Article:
The area around the Mediterranean presents many opportunities for archaeological research. This MSc allows you to explore the region through the examination of periods, geographical areas and themes. You’ll analyse contemporary theoretical approaches, hone your skills in current methodologies and take advantage of the specialist fields and periods of study that our staff, and those in history and classics, can offer.
You’ll develop an understanding of specific regions and periods, current theories, methodologies and major research issues, all of which provide the basis for a PhD or future participation in excavation, survey and/or lab work.
Edinburgh is ideal for archaeological study and research, allowing you to benefit from national and local institutions and heritage agencies, such as the excellent collections of the National Museum, the archival and bibliographic resources of Historic Environment Scotland, and expertise and practical advice from staff in commercial companies.
You will complete one compulsory course and select a further five options from a wide range on offer. You will take a variety of seminar-style courses in small groups while developing your own research project, in the form of the dissertation, on an approved subject of your choice.
The compulsory course is:
Research Sources and Strategies in Archaeology
Option courses previously offered include those listed below (Option courses change from year to year and those available when you start your studies may be different from those shown in the list).
Bronze Age Civilisations of the Near East and Greece
From Foraging to Farming: the Beginnings of Agriculture in the Mediterranean and Europe
Frontiers in Archaeology: Research Seminars
Byzantine Archaeology: The archaeology of the Byzantine empire and its neighbours AD 500-850.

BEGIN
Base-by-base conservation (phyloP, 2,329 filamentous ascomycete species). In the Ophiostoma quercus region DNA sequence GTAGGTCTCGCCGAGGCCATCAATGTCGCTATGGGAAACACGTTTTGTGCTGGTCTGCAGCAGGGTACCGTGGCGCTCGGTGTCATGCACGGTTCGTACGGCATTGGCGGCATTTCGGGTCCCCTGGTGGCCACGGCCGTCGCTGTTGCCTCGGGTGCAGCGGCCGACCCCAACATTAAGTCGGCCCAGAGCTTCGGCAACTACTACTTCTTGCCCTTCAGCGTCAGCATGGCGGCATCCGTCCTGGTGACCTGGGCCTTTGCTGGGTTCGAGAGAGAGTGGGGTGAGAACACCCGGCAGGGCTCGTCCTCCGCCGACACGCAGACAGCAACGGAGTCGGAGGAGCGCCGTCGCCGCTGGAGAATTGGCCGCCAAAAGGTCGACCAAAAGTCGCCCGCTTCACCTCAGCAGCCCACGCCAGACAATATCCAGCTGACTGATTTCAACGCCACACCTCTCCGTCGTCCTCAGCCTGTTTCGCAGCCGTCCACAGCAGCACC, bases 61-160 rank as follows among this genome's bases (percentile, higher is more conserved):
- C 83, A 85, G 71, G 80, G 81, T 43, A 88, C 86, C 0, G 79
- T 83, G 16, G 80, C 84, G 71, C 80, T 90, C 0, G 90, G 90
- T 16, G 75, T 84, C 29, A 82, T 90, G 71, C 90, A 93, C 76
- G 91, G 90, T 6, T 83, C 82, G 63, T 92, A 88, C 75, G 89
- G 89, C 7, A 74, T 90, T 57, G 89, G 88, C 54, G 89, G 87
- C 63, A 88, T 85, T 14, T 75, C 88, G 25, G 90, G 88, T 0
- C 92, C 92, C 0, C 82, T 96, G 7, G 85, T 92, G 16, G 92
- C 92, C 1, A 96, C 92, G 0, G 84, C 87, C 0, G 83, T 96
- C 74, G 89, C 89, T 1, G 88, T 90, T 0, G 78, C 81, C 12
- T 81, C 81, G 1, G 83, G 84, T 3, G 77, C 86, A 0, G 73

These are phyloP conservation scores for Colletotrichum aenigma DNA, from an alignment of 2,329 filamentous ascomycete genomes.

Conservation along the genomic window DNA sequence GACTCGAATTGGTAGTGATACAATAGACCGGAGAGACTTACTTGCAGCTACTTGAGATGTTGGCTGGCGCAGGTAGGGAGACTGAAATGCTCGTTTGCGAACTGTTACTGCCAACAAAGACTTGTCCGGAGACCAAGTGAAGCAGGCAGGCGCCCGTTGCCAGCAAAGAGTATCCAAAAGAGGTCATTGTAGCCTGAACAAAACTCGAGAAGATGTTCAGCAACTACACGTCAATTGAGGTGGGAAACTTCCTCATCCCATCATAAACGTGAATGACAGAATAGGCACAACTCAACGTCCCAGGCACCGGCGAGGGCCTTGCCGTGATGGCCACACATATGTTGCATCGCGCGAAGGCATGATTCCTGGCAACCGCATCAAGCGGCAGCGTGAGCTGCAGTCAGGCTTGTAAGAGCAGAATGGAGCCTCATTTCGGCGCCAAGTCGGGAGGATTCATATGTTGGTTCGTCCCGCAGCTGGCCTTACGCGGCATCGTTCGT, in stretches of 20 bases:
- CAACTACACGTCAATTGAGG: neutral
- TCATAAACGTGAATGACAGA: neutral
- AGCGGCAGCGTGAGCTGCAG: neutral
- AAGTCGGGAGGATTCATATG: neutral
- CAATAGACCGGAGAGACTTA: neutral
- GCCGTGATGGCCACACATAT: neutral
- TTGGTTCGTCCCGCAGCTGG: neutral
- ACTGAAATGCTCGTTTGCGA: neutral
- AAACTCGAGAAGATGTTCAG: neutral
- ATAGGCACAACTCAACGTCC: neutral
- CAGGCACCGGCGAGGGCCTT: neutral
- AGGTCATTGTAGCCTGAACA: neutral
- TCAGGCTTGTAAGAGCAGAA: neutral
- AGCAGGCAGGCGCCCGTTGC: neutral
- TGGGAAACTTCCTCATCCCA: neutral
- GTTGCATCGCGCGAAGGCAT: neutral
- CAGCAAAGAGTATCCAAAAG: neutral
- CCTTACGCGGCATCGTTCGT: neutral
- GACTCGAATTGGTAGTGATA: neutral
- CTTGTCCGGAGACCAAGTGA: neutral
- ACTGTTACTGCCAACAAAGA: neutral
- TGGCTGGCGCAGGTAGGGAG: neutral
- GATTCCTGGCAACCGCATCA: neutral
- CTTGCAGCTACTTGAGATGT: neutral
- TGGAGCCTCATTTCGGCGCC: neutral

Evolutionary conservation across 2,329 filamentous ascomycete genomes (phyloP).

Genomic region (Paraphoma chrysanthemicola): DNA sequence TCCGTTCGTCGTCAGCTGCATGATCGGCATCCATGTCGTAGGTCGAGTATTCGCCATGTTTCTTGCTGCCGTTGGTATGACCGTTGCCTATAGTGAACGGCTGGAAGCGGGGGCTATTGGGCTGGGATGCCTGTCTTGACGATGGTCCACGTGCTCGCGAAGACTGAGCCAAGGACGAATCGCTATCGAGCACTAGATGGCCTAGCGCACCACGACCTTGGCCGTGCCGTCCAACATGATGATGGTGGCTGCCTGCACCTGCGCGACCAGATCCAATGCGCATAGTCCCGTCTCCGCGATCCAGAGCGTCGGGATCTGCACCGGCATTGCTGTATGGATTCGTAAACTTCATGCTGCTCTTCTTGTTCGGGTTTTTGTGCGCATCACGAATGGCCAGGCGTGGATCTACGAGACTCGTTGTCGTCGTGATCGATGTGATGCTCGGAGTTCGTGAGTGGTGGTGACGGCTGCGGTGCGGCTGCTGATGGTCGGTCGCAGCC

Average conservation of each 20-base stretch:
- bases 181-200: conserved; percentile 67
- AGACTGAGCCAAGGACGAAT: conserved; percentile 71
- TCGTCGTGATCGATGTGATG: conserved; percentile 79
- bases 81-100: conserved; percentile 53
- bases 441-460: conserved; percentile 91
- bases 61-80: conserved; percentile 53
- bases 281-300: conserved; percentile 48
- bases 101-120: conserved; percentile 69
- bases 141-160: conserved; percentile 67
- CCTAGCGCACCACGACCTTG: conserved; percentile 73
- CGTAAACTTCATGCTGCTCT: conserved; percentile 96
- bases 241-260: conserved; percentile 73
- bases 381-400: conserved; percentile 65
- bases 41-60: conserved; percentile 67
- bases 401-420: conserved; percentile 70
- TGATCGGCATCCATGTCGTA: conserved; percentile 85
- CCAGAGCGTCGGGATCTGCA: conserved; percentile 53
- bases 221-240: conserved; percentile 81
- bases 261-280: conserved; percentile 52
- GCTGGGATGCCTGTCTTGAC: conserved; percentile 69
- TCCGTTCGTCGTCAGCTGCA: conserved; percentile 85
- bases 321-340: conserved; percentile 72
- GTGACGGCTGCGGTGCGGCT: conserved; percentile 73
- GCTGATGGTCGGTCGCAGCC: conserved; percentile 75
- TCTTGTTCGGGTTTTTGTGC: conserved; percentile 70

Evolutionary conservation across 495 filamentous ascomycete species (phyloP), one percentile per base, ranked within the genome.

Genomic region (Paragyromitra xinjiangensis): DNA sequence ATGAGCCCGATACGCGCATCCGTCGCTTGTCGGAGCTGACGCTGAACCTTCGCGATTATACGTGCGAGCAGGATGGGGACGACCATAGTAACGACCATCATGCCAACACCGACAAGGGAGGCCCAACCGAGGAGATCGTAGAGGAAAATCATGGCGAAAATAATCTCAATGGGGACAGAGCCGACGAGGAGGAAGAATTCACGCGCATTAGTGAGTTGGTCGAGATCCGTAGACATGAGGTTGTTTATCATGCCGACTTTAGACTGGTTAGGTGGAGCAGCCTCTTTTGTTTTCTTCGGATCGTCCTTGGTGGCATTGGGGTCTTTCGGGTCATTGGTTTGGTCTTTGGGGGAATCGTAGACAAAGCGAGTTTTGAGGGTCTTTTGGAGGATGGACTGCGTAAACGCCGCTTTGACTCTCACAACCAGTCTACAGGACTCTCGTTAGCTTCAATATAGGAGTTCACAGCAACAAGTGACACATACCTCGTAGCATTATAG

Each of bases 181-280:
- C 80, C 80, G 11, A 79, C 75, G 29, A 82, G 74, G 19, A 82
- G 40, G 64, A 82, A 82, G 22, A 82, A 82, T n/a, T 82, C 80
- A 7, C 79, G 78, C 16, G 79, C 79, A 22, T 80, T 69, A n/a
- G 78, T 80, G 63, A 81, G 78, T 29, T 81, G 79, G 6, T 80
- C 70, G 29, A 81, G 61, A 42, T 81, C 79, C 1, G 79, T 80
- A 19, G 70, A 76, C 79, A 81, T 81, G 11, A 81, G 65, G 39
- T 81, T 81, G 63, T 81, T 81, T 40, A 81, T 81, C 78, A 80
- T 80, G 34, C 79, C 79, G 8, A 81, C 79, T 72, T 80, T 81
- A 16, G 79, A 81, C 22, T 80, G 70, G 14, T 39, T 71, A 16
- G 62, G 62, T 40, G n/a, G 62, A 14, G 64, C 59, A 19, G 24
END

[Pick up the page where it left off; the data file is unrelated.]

Principles of GIS for Archaeologists
Space, Place and Time: the archaeology of built environments
Archaeology of the Roman Economy
Etruscan Italy, 1000 - 300 BC
Gallia from the Third Century BC to Augustus
Conflict archaeology: materialities of violence
Constantinople: The History of a Medieval Megalopolis from Constantine the Great to Suleyman the Magnificent
The programme will help you develop potential research interests and explore these with a view to progressing to research. You will also acquire a range of transferable intellectual and practical skills, including:
a good understanding of the distinctive nature of archaeology and its contribution to a critical and informed understanding of the past
a good understanding of theoretical and methodological debates within archaeology
familiarity with a number of important fieldwork studies
a broad knowledge of archaeological methods, techniques and practices in current use
This programme equips you to go on to advanced study and provides a solid foundation for a career. You will gain practical as well as academic experience, teamworking and analytical skills, and will be able to work in a variety of contexts.
Examples of career paths available to archaeology graduates (although some may require additional training) include: higher education, heritage management and agencies, commercial archaeology, teaching, tourism industry, broadcasting and the police. An archaeology degree does not restrict you to a career in archaeology.